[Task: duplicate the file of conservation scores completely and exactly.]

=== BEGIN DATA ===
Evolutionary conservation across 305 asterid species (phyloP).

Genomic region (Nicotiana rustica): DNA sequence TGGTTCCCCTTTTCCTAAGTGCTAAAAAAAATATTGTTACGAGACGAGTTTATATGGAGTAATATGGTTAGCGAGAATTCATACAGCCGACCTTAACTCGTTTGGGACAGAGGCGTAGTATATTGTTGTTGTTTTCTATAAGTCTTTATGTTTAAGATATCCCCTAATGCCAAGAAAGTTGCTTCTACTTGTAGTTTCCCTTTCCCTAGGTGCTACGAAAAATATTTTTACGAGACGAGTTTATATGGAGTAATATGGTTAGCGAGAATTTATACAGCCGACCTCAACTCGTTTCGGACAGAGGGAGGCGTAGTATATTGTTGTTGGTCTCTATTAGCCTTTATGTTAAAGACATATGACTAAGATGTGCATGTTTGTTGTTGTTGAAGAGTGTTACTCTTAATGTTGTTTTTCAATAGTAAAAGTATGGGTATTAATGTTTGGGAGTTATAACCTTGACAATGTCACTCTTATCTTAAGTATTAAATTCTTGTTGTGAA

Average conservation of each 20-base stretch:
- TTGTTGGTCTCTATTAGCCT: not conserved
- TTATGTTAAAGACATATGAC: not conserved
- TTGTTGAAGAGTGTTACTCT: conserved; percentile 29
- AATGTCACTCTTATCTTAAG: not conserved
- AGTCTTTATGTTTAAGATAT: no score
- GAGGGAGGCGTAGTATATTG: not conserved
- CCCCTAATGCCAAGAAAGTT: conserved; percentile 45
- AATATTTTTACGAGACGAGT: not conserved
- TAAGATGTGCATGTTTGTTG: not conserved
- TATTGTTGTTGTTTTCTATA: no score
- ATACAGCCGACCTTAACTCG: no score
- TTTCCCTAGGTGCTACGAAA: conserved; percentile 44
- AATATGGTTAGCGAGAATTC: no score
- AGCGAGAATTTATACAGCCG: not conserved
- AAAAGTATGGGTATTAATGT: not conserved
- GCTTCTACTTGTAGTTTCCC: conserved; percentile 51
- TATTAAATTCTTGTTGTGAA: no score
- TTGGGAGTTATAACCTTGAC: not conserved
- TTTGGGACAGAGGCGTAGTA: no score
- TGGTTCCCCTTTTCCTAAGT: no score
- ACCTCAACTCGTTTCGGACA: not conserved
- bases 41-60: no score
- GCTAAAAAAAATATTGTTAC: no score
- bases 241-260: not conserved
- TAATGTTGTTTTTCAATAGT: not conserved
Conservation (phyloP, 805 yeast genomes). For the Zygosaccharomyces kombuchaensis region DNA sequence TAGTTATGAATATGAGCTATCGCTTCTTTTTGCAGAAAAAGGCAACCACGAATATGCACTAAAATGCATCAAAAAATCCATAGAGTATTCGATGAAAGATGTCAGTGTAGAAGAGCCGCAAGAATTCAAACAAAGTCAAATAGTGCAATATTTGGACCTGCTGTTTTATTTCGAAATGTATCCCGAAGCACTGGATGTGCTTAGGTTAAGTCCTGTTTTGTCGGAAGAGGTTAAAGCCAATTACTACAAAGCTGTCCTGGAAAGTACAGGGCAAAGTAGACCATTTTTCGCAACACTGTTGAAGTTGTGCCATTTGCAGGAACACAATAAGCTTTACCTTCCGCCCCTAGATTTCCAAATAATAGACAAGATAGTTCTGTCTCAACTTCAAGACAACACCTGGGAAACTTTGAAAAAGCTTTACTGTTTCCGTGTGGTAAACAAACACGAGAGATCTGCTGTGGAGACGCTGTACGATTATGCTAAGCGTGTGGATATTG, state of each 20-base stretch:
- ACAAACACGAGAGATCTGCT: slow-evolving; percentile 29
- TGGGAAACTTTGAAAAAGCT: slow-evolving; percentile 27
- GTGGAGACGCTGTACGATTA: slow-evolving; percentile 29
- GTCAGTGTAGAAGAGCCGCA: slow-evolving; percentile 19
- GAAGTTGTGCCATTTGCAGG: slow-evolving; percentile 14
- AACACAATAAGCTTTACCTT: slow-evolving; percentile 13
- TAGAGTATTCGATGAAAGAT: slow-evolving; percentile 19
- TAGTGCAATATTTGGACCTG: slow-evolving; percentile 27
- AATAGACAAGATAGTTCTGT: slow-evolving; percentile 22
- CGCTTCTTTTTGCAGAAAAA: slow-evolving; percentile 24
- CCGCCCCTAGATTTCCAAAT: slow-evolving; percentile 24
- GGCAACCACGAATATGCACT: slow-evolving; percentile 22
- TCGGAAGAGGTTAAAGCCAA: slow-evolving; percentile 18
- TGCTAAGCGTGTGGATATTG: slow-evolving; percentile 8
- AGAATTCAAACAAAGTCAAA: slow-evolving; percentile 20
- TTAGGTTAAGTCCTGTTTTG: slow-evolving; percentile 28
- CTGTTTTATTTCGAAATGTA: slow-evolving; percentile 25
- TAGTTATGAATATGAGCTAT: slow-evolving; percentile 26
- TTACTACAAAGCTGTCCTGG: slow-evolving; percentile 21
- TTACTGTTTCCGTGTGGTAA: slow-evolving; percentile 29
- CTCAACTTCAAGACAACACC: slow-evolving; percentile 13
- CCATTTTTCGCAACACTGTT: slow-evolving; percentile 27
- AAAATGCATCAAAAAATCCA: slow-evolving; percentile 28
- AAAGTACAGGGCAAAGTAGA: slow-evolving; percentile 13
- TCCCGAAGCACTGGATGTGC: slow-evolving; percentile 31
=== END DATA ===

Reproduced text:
Evolutionary conservation across 305 asterid species (phyloP).

Genomic region (Nicotiana rustica): DNA sequence TGGTTCCCCTTTTCCTAAGTGCTAAAAAAAATATTGTTACGAGACGAGTTTATATGGAGTAATATGGTTAGCGAGAATTCATACAGCCGACCTTAACTCGTTTGGGACAGAGGCGTAGTATATTGTTGTTGTTTTCTATAAGTCTTTATGTTTAAGATATCCCCTAATGCCAAGAAAGTTGCTTCTACTTGTAGTTTCCCTTTCCCTAGGTGCTACGAAAAATATTTTTACGAGACGAGTTTATATGGAGTAATATGGTTAGCGAGAATTTATACAGCCGACCTCAACTCGTTTCGGACAGAGGGAGGCGTAGTATATTGTTGTTGGTCTCTATTAGCCTTTATGTTAAAGACATATGACTAAGATGTGCATGTTTGTTGTTGTTGAAGAGTGTTACTCTTAATGTTGTTTTTCAATAGTAAAAGTATGGGTATTAATGTTTGGGAGTTATAACCTTGACAATGTCACTCTTATCTTAAGTATTAAATTCTTGTTGTGAA

Average conservation of each 20-base stretch:
- TTGTTGGTCTCTATTAGCCT: not conserved
- TTATGTTAAAGACATATGAC: not conserved
- TTGTTGAAGAGTGTTACTCT: conserved; percentile 29
- AATGTCACTCTTATCTTAAG: not conserved
- AGTCTTTATGTTTAAGATAT: no score
- GAGGGAGGCGTAGTATATTG: not conserved
- CCCCTAATGCCAAGAAAGTT: conserved; percentile 45
- AATATTTTTACGAGACGAGT: not conserved
- TAAGATGTGCATGTTTGTTG: not conserved
- TATTGTTGTTGTTTTCTATA: no score
- ATACAGCCGACCTTAACTCG: no score
- TTTCCCTAGGTGCTACGAAA: conserved; percentile 44
- AATATGGTTAGCGAGAATTC: no score
- AGCGAGAATTTATACAGCCG: not conserved
- AAAAGTATGGGTATTAATGT: not conserved
- GCTTCTACTTGTAGTTTCCC: conserved; percentile 51
- TATTAAATTCTTGTTGTGAA: no score
- TTGGGAGTTATAACCTTGAC: not conserved
- TTTGGGACAGAGGCGTAGTA: no score
- TGGTTCCCCTTTTCCTAAGT: no score
- ACCTCAACTCGTTTCGGACA: not conserved
- bases 41-60: no score
- GCTAAAAAAAATATTGTTAC: no score
- bases 241-260: not conserved
- TAATGTTGTTTTTCAATAGT: not conserved
Conservation (phyloP, 805 yeast genomes). For the Zygosaccharomyces kombuchaensis region DNA sequence TAGTTATGAATATGAGCTATCGCTTCTTTTTGCAGAAAAAGGCAACCACGAATATGCACTAAAATGCATCAAAAAATCCATAGAGTATTCGATGAAAGATGTCAGTGTAGAAGAGCCGCAAGAATTCAAACAAAGTCAAATAGTGCAATATTTGGACCTGCTGTTTTATTTCGAAATGTATCCCGAAGCACTGGATGTGCTTAGGTTAAGTCCTGTTTTGTCGGAAGAGGTTAAAGCCAATTACTACAAAGCTGTCCTGGAAAGTACAGGGCAAAGTAGACCATTTTTCGCAACACTGTTGAAGTTGTGCCATTTGCAGGAACACAATAAGCTTTACCTTCCGCCCCTAGATTTCCAAATAATAGACAAGATAGTTCTGTCTCAACTTCAAGACAACACCTGGGAAACTTTGAAAAAGCTTTACTGTTTCCGTGTGGTAAACAAACACGAGAGATCTGCTGTGGAGACGCTGTACGATTATGCTAAGCGTGTGGATATTG, state of each 20-base stretch:
- ACAAACACGAGAGATCTGCT: slow-evolving; percentile 29
- TGGGAAACTTTGAAAAAGCT: slow-evolving; percentile 27
- GTGGAGACGCTGTACGATTA: slow-evolving; percentile 29
- GTCAGTGTAGAAGAGCCGCA: slow-evolving; percentile 19
- GAAGTTGTGCCATTTGCAGG: slow-evolving; percentile 14
- AACACAATAAGCTTTACCTT: slow-evolving; percentile 13
- TAGAGTATTCGATGAAAGAT: slow-evolving; percentile 19
- TAGTGCAATATTTGGACCTG: slow-evolving; percentile 27
- AATAGACAAGATAGTTCTGT: slow-evolving; percentile 22
- CGCTTCTTTTTGCAGAAAAA: slow-evolving; percentile 24
- CCGCCCCTAGATTTCCAAAT: slow-evolving; percentile 24
- GGCAACCACGAATATGCACT: slow-evolving; percentile 22
- TCGGAAGAGGTTAAAGCCAA: slow-evolving; percentile 18
- TGCTAAGCGTGTGGATATTG: slow-evolving; percentile 8
- AGAATTCAAACAAAGTCAAA: slow-evolving; percentile 20
- TTAGGTTAAGTCCTGTTTTG: slow-evolving; percentile 28
- CTGTTTTATTTCGAAATGTA: slow-evolving; percentile 25
- TAGTTATGAATATGAGCTAT: slow-evolving; percentile 26
- TTACTACAAAGCTGTCCTGG: slow-evolving; percentile 21
- TTACTGTTTCCGTGTGGTAA: slow-evolving; percentile 29
- CTCAACTTCAAGACAACACC: slow-evolving; percentile 13
- CCATTTTTCGCAACACTGTT: slow-evolving; percentile 27
- AAAATGCATCAAAAAATCCA: slow-evolving; percentile 28
- AAAGTACAGGGCAAAGTAGA: slow-evolving; percentile 13
- TCCCGAAGCACTGGATGTGC: slow-evolving; percentile 31